Dedicated to the research and advancement of information related to Victorian-era fairy lamps.  

Fairy lamps are candle-burning lights. Their popularity peaked during the Victorian era.  Best known of this period were the Clarke Fairy Lamps.  Samuel Clarke was a candle maker and patented many holders for his candles.  Other manufacturers made the lamp parts and art glass shades for his company.  Clarke patented lamps came in three sizes (fairy, pyramid and wee) each with at least a dome and a clear or matching lamp cup.  The clear cups often were embossed with Clarke’s logo – a fairy holding a wand.  Hence the name – "fairy lamp."  Other fairy lamps came on stands, pottery bases or in wall plaques, chandeliers and epergnes, often with nosegay type flower holders.   In the late 1890’s Clarke patented the "Cricklite" style of candle lamp with clear domes to go with changing decorator tastes and to compete with more modern types of lighting.  Silk shades were often added to domes.  Clarke Candle Company was sold to Price Candle Company in 1910.

Fairy lamps are both functional, providing a little light to dark areas, and highly decorative to decorate the most elaborate table setting or gala. They come in seemingly endless designs and are made from a broad range of art glass materials including Burmese, satin glass, peachblow, Verre moiré (Nailsea-type) as well as crystal, lithophane and cameo designs.

Their popularity peaked during the Victorian era and continues today among avid collectors.  Best known of this period were the fairy lamps marketed by Samuel Clarke, in the United Kingdom.  Clarke was a candle maker by trade but patented the holders for his candles.  He granted licenses to many glass, porcelain and pottery manufacturers in the UK, Europe, and the United States to make the lamp parts and art glass shades for his company and other licensed distributors.  Well known companies such as Thomas Webb, Stevens & Williams, Taylor & Tunnicliff, Royal Worcester, Doulton Burslem, and many others produced fairy lamps or parts for Clarke's fairy lamps.

Samuel Clarke was a marketing genius and protected his patents fiercely.  However, many companies produced similar "fairy lamps" with clever designs to avoid infringing on his patents.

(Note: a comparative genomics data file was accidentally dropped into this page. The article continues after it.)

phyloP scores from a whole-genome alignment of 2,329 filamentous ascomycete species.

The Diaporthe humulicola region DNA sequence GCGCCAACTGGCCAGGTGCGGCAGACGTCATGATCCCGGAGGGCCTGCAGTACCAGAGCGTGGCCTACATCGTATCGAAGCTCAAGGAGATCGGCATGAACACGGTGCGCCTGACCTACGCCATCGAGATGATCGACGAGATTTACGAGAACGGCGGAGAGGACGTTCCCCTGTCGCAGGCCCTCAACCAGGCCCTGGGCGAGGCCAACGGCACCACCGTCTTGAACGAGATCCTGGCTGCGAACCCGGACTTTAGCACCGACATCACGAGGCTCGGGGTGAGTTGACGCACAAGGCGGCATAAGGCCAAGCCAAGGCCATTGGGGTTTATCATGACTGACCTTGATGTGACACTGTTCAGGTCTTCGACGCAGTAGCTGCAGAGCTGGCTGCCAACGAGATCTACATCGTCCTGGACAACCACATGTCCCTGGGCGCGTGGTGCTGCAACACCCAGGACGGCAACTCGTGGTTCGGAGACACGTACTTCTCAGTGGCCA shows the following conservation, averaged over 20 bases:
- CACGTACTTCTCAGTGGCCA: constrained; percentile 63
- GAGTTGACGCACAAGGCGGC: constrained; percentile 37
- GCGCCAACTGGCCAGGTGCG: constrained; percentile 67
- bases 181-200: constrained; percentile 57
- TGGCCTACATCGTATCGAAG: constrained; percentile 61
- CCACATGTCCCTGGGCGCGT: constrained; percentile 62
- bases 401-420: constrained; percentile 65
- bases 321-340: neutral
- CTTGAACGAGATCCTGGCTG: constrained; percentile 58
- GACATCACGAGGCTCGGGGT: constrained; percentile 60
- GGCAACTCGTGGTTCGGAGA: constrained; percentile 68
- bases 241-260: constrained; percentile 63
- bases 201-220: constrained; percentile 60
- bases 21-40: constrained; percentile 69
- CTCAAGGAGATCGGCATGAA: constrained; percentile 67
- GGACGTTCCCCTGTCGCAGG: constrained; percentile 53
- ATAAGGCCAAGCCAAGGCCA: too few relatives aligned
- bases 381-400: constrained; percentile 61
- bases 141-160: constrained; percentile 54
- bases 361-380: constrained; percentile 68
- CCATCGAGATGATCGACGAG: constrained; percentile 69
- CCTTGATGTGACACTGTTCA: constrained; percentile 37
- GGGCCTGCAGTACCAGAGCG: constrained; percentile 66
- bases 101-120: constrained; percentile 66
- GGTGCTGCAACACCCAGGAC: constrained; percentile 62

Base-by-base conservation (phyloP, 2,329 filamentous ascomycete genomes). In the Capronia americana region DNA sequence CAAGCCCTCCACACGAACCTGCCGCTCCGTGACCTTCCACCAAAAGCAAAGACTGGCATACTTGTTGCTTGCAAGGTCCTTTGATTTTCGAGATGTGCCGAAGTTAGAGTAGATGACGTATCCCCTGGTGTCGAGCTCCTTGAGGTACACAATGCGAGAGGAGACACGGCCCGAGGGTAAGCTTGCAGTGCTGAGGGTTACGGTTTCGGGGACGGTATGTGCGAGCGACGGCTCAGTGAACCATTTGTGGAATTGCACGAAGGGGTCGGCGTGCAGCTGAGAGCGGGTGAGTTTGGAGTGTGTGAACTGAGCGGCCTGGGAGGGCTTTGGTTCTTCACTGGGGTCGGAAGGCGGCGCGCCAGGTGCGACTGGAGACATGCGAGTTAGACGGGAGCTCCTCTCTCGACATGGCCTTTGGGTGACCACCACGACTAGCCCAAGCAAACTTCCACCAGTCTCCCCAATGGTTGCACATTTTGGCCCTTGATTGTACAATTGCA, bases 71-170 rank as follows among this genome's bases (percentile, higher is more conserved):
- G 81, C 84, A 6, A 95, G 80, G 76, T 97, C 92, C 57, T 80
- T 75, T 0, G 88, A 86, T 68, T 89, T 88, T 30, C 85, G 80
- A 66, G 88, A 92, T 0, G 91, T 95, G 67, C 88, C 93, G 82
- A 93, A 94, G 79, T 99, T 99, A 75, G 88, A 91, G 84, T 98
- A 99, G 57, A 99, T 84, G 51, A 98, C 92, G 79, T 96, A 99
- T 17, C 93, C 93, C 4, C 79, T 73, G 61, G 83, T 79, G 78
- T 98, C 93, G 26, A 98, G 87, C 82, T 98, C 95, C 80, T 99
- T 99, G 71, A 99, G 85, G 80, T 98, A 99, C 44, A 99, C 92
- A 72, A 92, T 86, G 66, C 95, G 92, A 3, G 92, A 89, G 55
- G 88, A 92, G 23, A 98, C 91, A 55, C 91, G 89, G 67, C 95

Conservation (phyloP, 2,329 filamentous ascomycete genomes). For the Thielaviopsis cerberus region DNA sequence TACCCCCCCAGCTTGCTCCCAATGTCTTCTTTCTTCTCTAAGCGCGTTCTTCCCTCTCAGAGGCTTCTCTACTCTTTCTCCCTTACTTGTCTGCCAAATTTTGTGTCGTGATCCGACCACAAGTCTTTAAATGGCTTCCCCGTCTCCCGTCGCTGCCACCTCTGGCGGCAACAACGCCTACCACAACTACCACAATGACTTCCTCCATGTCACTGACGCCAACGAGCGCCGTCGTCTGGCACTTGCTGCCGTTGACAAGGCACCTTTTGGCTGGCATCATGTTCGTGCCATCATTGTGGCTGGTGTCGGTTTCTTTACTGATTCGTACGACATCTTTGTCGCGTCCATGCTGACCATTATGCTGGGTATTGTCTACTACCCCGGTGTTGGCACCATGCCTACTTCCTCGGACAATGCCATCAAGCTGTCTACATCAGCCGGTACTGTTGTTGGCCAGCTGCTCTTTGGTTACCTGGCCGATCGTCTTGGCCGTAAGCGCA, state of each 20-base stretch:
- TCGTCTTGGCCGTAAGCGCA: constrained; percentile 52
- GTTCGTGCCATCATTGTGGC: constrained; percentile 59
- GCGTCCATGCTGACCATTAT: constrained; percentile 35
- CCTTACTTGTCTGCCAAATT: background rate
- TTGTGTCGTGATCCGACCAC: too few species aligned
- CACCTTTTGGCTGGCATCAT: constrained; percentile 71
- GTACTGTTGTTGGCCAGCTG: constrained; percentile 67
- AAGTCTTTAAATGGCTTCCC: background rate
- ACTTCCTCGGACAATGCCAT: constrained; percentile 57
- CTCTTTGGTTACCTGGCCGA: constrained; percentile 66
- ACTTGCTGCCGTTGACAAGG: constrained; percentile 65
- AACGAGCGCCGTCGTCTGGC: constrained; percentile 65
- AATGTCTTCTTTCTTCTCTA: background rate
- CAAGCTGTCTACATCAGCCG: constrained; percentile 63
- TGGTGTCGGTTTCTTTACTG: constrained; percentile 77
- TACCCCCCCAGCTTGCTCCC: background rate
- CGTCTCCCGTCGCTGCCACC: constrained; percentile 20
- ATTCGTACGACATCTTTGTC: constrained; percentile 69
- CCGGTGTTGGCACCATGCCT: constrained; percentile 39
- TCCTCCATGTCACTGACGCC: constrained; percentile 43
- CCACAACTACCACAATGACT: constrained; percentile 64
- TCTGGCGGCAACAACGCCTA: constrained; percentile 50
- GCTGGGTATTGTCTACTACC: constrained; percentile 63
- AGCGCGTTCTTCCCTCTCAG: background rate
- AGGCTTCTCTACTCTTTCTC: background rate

Fairy lamps also came on elaborate stands, pottery bases, wall plaques, chandeliers and epergnes, often with nosegay type flower holders.  In the late 1890s Clarke patented the "Cricklite" style of candle lamp with clear domes to go with changing decorator tastes and to compete with more modern types of lighting.  Silk shades were often added to domes to enhance the decorative effect.  Cricklites were often used in formal dinner settings and provided ample candle lighting to enhance a formal or festive occasion.  The Clarke Candle Company was sold to Price Candle Company in 1910.

Several other glass and candle companies in Europe and America made fairy lamps in similar styles during this same period.  Some companies continue to make these lamps today.

As you explore this website you will find many examples from my personal collection and collections of many others who made contributions to the Fairy Lamp Club and Newsletter (1996-2014).  Also included are many advertisements, patents, price lists, and articles that will aid in the research and understanding of fairy lamp manufactures and production.

Finally, even after over 45 years of researching and collecting Victorian-era fairy lamps, there is still much to learn.  I welcome the opportunity to pass along what I have managed to learn along the way and welcome new information from others who wish to expand our knowledge of Victorian-era fairy lamps.

Jim